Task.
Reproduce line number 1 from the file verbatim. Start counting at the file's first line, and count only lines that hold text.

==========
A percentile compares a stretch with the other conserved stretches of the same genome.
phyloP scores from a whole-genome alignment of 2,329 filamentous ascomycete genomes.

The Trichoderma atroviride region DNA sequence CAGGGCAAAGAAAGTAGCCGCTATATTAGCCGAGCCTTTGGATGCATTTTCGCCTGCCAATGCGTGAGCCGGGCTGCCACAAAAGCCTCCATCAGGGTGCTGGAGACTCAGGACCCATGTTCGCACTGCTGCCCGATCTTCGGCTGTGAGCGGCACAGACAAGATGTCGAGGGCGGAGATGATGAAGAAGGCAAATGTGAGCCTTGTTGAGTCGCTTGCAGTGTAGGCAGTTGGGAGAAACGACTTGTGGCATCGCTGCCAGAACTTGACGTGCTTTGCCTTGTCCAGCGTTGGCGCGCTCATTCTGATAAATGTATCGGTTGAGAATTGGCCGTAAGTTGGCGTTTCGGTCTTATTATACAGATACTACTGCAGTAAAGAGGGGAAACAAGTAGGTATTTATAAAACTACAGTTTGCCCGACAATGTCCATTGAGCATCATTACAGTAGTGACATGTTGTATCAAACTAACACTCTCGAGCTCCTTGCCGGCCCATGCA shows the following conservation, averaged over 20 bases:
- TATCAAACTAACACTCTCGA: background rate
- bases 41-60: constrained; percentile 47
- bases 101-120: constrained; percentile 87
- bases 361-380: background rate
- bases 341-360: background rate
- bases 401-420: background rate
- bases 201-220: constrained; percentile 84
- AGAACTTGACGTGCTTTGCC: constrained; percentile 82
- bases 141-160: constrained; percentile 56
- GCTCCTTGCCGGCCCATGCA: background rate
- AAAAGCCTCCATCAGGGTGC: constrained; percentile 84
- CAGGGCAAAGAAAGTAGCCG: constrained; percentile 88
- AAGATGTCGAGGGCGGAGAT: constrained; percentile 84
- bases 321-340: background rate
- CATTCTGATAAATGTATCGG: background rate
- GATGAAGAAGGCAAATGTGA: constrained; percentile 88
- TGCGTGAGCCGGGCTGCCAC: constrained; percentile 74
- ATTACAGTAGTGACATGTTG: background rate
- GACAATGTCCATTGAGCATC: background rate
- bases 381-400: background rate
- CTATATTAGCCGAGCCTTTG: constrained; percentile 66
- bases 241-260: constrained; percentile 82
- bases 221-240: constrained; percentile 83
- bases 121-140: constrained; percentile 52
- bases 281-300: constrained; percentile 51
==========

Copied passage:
A percentile compares a stretch with the other conserved stretches of the same genome.